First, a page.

You should clean out the ports with a small cylinder hone and have the new nipples made a slightly oversize so you can get a good, tight fit. If you can't press the sections together as close as they were before, you can all ways have a little taken off.
@ December 9, 2013 8:59 AM in Atmospheric out, Power Burner inYou've never seen those pictures of Frank with his tuba?
You should really browse his old posts sometime. I do it mainly just to soak up the steam wisdom, but there's a lot of entertainment value there too.
@ November 29, 2013 11:46 AM in relief valve/skimming port/additivesApart from the larger size, it's also at the right level. If you use the relief valve port you always need to lower the water level when you're done.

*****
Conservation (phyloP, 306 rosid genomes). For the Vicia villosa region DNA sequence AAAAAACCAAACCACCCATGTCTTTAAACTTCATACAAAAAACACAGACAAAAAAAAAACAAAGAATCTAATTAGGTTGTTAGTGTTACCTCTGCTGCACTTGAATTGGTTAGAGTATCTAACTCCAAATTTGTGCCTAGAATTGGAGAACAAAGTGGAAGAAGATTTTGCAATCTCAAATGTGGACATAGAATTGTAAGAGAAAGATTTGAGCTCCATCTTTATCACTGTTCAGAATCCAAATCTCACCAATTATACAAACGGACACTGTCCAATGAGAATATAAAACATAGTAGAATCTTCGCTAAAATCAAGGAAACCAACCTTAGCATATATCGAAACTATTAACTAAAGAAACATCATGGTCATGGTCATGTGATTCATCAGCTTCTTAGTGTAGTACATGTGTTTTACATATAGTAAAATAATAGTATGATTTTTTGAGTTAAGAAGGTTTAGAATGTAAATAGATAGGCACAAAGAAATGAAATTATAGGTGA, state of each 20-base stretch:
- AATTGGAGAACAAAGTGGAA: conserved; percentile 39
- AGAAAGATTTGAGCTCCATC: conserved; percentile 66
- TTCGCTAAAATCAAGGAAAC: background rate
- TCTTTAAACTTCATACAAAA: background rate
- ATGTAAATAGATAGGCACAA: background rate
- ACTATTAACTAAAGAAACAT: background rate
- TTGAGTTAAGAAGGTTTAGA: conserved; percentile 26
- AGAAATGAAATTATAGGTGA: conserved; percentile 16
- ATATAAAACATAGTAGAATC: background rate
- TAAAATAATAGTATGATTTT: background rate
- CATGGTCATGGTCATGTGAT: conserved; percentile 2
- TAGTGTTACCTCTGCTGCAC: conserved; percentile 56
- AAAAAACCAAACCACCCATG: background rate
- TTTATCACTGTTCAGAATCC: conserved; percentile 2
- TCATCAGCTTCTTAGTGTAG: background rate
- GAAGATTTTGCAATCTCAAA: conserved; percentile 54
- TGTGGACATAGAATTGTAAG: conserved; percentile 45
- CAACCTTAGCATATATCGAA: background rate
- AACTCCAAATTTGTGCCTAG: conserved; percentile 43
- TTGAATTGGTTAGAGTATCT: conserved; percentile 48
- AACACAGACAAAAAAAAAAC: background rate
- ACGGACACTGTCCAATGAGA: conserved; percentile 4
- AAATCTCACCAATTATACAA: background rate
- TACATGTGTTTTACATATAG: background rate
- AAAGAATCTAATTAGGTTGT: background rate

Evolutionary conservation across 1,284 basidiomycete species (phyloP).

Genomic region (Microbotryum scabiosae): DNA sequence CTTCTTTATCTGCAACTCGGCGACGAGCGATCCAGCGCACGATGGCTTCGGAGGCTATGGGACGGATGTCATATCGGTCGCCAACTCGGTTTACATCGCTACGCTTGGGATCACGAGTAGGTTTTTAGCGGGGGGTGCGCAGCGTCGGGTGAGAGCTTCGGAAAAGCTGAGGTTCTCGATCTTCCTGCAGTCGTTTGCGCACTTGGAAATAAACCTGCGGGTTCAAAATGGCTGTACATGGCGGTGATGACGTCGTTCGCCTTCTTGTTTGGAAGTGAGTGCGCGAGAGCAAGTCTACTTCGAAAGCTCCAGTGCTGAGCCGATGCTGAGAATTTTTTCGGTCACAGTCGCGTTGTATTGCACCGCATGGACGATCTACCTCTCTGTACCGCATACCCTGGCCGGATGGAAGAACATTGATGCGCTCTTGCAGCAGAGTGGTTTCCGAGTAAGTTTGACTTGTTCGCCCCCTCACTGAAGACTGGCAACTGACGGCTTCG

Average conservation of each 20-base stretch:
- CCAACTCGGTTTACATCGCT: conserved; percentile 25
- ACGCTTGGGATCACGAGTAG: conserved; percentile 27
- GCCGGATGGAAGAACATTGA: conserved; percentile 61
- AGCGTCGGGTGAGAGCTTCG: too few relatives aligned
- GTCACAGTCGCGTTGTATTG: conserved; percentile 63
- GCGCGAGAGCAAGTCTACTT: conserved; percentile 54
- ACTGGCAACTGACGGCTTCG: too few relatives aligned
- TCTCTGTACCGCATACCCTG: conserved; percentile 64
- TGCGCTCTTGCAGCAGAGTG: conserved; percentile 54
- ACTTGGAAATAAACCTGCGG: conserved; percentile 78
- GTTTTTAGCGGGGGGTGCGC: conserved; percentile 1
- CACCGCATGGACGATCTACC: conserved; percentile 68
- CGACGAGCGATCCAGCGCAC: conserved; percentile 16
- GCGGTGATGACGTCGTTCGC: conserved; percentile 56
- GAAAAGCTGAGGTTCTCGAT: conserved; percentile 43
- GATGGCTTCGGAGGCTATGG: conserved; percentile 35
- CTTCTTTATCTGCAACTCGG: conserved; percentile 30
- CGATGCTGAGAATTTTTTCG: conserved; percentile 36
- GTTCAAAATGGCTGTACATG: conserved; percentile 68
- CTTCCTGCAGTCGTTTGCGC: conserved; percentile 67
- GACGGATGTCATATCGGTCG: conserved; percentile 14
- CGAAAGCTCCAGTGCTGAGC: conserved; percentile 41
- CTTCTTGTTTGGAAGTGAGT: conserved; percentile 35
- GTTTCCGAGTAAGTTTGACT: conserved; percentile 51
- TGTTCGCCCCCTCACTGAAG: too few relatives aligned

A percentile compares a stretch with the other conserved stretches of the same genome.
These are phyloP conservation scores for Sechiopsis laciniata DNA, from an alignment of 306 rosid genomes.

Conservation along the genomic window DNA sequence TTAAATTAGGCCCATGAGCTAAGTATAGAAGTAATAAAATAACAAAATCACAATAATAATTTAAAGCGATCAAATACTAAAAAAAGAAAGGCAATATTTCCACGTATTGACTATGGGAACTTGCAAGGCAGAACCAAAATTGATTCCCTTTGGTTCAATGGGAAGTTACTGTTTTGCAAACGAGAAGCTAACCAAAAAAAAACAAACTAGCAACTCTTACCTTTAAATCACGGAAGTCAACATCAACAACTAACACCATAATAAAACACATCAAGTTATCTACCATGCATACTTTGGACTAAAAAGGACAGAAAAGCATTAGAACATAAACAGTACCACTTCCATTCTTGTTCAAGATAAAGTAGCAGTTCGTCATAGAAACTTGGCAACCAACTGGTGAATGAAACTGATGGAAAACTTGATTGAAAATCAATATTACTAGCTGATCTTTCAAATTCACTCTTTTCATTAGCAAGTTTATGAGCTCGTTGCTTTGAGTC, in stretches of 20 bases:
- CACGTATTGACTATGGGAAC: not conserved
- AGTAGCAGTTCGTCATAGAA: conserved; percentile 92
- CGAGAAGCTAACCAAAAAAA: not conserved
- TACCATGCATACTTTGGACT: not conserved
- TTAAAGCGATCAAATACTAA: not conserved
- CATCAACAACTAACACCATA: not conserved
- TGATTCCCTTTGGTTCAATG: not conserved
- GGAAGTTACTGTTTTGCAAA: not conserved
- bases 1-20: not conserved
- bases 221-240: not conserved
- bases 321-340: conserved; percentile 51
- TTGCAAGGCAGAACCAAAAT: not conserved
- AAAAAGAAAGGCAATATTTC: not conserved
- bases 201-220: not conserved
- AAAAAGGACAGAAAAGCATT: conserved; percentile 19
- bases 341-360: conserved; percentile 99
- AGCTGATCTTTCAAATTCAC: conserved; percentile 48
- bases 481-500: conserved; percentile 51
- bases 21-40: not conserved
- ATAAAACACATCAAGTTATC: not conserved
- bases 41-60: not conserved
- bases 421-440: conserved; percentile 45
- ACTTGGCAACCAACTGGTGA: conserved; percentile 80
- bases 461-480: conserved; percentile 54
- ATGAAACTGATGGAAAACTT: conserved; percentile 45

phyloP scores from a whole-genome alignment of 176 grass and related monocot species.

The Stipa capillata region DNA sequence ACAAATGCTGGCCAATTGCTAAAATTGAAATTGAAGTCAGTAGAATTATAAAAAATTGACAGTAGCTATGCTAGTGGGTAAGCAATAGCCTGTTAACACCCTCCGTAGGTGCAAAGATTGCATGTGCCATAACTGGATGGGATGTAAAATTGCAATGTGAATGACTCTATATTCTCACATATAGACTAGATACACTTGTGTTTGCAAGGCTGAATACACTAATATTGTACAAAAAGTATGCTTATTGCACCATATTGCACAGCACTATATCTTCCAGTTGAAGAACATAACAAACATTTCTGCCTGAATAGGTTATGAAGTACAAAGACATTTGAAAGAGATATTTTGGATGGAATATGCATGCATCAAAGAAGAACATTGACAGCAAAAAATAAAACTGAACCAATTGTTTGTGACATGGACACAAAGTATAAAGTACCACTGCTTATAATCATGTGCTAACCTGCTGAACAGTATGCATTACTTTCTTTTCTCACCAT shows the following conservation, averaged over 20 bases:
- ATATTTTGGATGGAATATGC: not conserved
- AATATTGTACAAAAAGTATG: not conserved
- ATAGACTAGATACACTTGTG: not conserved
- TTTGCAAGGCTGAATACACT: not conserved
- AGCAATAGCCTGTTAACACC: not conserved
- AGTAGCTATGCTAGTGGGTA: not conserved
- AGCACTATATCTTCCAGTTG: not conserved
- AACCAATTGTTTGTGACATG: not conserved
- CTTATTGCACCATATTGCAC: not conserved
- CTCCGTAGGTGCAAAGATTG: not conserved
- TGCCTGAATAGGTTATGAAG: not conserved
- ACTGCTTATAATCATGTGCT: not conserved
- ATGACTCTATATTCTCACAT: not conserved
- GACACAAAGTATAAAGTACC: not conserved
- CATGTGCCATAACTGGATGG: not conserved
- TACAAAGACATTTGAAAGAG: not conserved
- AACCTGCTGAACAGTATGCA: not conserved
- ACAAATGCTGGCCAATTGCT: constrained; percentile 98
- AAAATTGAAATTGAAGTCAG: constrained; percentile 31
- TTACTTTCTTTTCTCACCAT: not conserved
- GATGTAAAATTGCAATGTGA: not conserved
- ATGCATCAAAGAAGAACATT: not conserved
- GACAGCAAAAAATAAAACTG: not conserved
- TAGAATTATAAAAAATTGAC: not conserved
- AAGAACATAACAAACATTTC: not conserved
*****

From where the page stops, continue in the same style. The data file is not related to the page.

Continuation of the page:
But don't neglect the relief valve port. You should test your relief valve at least once a year and make sure it doesn't fill up with sludge.
@ November 29, 2013 11:35 AM in Converting oil burner to gas burner questionsI'm by no means an expert on the subject, but I get the impression that certain burner-boiler combinations work better than others.
If you don't get a response here, try re-posting this question in the Gas Heating forum or the main wall.
@ November 29, 2013 11:29 AM in need help with one pipe steam system,, rookie!It could be any number of different things, but it's hard to narrow it down without seeing how the boiler is piped and an overall look at the whole system. A picture is really worth a thousand words here.